Real Estate

Fresh, delicious and decorative

Edible Garden Tour inspires gardeners to grow their own vegetables and fruits

Driving by Sunny Chen's Leland Manor home, most people don't realize that the front yard is planted with vegetables and fruits. A closer look reveals a row of tall sunflowers intermixed with natives and drought-tolerant plants -- and a few cantaloupes and eggplants.

Three years ago Chen worked with Fanny Obadia of Green Thumbs Up of Palo Alto to replace her grassy lawn with a more eco-friendly landscape. The large area next to the driveway was transformed from a rose garden to a thriving space with seven raised boxes -- with enough bounty to share with neighbors and friends.

Chen's garden will be included in the 10th Common Ground Edible Tour, which takes place on Saturday, July 23. About 20 private and public gardens, including six in Palo Alto, will be included, with the tour organized around four hubs (Palo Alto, East Palo Alto, Redwood City and San Jose). Each hub will feature a community-oriented garden as well as nearby gardens. Upon registration, maps will be provided, indicating how to reach the gardens, as well as information about local garden stores and eateries.

Although she didn't grow up gardening, Chen was inspired to grow her own vegetables -- with as little water as possible. She even took one of the City of Palo Alto's composting classes to get started and today creates her own compost, being careful to omit meat or cooking oils, which can breed bacteria (she noted that the city can include these in their compost pick-up because their compost reaches higher temperatures than a small home compost pile can achieve).

She chose to plant her veggie garden out front for more sun exposure. Also, there are fewer pests.

"The squirrels don't like to come to the front," she said, noting that there were no trees to entice them.

Today a drip-irrigation system, with the ability to increase or decrease water flow to individual plants, keeps the garden balanced and happy. Chen augments her twice-weekly watering with buckets from the kitchen.

"If you use good organic soil, you don't need much water. We're using less than before (when we had a lawn)," she added.

Facing the sidewalk, a row of artichoke plants is nearing the end of their season, with the "chokes" turning to lavender flowers.

When she agreed to place the wooden raised beds in the side of the front yard, Chen figured if it didn't work she could just replace the vegetables with bushes. "I'm not a green thumb person at all. ... With the boxes, I feel like it's containable," she added.

"Once I started, I just fell in love with it. If I see a leaf turned brown, I just clip it," she says of her daily hour or two in the garden.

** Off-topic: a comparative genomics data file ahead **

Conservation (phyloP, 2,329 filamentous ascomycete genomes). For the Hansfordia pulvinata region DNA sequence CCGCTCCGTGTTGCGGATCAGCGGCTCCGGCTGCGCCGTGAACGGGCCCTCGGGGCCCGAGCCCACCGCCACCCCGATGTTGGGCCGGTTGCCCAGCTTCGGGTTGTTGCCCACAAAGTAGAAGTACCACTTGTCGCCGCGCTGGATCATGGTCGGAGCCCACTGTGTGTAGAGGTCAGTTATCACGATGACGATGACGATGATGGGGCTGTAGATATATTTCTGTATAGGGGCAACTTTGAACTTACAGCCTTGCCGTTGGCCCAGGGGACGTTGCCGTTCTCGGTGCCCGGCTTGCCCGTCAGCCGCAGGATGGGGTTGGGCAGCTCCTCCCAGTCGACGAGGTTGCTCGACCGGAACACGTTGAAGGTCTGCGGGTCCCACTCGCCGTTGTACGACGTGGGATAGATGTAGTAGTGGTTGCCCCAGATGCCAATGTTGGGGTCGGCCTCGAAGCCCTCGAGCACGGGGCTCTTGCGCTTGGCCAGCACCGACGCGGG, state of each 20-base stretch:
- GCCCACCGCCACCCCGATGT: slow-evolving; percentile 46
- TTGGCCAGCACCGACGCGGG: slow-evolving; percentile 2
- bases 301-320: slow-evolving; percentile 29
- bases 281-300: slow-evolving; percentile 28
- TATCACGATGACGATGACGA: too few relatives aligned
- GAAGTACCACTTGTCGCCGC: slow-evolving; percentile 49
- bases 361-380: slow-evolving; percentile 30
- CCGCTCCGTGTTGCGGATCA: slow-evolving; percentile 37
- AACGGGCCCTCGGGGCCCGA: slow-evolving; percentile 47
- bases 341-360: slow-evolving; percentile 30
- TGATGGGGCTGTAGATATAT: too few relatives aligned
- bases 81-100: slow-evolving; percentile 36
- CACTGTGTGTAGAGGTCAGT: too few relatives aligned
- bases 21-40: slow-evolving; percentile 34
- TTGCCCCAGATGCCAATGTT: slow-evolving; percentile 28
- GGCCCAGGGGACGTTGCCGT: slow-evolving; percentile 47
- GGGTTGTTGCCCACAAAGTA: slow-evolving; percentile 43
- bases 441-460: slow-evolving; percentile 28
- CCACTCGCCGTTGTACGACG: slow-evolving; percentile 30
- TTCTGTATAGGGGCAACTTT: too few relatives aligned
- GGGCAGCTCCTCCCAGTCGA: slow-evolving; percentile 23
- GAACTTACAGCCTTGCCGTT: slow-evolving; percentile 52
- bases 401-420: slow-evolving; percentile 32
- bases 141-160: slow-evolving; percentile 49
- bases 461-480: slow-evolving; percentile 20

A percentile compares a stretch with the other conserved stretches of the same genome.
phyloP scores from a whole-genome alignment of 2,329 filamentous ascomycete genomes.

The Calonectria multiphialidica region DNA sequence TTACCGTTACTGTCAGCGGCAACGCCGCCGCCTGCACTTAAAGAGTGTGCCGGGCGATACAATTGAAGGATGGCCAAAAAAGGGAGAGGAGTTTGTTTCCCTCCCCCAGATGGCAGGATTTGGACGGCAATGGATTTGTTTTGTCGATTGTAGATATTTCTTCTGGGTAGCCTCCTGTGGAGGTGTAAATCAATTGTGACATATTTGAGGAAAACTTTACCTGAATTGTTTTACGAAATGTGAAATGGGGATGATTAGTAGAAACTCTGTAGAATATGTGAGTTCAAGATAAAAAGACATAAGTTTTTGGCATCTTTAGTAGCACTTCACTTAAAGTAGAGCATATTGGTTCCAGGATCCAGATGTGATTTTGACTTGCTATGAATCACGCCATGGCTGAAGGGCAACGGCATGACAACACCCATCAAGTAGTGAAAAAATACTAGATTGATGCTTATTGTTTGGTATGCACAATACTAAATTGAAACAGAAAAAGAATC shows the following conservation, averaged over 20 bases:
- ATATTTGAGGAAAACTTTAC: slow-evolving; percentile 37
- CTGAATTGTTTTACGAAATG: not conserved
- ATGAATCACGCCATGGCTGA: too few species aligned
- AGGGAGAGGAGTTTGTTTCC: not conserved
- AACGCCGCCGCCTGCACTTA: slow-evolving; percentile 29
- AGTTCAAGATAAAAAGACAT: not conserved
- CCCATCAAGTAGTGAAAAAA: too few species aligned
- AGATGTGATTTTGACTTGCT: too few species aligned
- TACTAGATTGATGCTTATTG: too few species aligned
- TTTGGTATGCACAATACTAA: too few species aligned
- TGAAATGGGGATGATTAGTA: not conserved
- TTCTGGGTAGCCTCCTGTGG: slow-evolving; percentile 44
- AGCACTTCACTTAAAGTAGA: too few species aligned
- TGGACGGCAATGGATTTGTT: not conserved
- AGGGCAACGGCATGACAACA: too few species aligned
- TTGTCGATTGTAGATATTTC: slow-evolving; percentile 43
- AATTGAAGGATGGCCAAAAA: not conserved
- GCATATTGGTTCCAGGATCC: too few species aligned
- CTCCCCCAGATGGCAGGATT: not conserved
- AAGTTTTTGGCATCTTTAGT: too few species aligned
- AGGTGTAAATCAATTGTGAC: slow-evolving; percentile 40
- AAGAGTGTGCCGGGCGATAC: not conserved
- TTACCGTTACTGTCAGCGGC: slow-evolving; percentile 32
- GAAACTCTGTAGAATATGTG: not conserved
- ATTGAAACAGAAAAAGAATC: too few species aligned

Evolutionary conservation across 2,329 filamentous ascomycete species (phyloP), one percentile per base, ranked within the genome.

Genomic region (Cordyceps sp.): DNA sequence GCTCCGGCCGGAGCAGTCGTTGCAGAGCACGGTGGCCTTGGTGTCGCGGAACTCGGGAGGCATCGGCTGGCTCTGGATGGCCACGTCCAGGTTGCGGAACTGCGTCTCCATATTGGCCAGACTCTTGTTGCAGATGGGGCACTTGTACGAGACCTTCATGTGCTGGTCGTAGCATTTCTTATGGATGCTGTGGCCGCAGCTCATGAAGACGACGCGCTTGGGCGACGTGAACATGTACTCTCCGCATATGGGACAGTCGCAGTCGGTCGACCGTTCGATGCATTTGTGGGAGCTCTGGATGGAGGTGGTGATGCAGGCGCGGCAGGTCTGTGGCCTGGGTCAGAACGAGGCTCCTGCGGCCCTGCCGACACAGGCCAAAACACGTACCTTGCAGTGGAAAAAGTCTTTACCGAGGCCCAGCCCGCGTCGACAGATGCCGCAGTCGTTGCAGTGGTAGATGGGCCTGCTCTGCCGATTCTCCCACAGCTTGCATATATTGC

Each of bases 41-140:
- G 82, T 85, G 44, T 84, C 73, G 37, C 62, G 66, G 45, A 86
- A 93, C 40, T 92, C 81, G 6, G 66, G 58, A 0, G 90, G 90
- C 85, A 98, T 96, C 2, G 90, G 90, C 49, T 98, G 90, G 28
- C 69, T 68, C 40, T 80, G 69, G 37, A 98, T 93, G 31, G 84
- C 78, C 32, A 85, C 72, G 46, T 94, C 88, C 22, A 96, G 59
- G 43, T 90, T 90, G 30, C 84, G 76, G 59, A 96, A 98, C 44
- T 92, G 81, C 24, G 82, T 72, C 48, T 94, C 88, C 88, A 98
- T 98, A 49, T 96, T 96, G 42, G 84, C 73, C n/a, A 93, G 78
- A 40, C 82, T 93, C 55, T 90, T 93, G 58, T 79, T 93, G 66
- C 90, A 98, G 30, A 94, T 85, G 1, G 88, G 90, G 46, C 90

Today she has seven successful boxes, with eight varieties of tomatoes (including black cherry and pineapple), onions, string beans, peppers, eggplant, Chinese spinach, broccoli, edamame, okra, kale, kabocha pumpkins and chayote). Along the side fence are espaliered tiny table grapes, not so successful this year because of a powder-mildew issue ("But no rats and raccoons," she said.) The pear and apple trees are doing better along the back fence.

The first year Chen planted her garden, she left for four days on vacation.

"My mind was in my garden, because they grow so fast when the season kicks in. I could harvest a dozen zucchini every day. If not, they get like baseball bats," she recalled.

The more you pick, the happier the plants, she said, and there's less chance of disease and bugs. "At the end of the season you see that and I take them out," she added.

Chen does a bit of experimenting each year, moving plants from box to box to vary the light and water. Her cantaloupes seemed to thrive wherever she planted them.

"I gave up on cucumbers," she said, noting that with a sudden change of temperature -- either too hot or too cold -- the cukes were bitter-tasting.

Chen buys many of her young plants at SummerWinds Nursery or Home Depot, but each year she saves seeds and starts some of her garden from scratch.

She attributes her success to having healthy soil and planting at the right time -- but also to the daily care she devotes to the garden.

She cannot begin to eat or cook all that she raises, but Chen offers much of her bounty to her neighbors, and they in turn offer up their fruits.

"That's the most fun for me, sharing and trading. There's no way I could finish all this zucchini and pumpkins. It's also a nice way to engage with neighbors who stop and admire the garden," she said.

The Edible Tour raises money to support Common Ground Garden projects, including operating a sustainable demonstration garden, teaching classes to students from Terman Middle School, Gunn High School and Young Life Christian Preschool and donating food to local food closets.

IF YOU GO

What: Common Ground Edible Tour

When: Saturday, July 23, 10 a.m. to 4 p.m.

Where: Begin at Common Ground Garden, 687 Arastradero Road, Palo Alto, or use map provided to visit four gardens in Palo Alto as well as 14 others in nearby cities.

Cost: $15 general admission, $30 for Garden Heroes, $5 for children

Info: Register online; visit commongroundgarden.org

Freelance writer Carol Blitzer can be emailed at cblitzer@sbcglobal.net.

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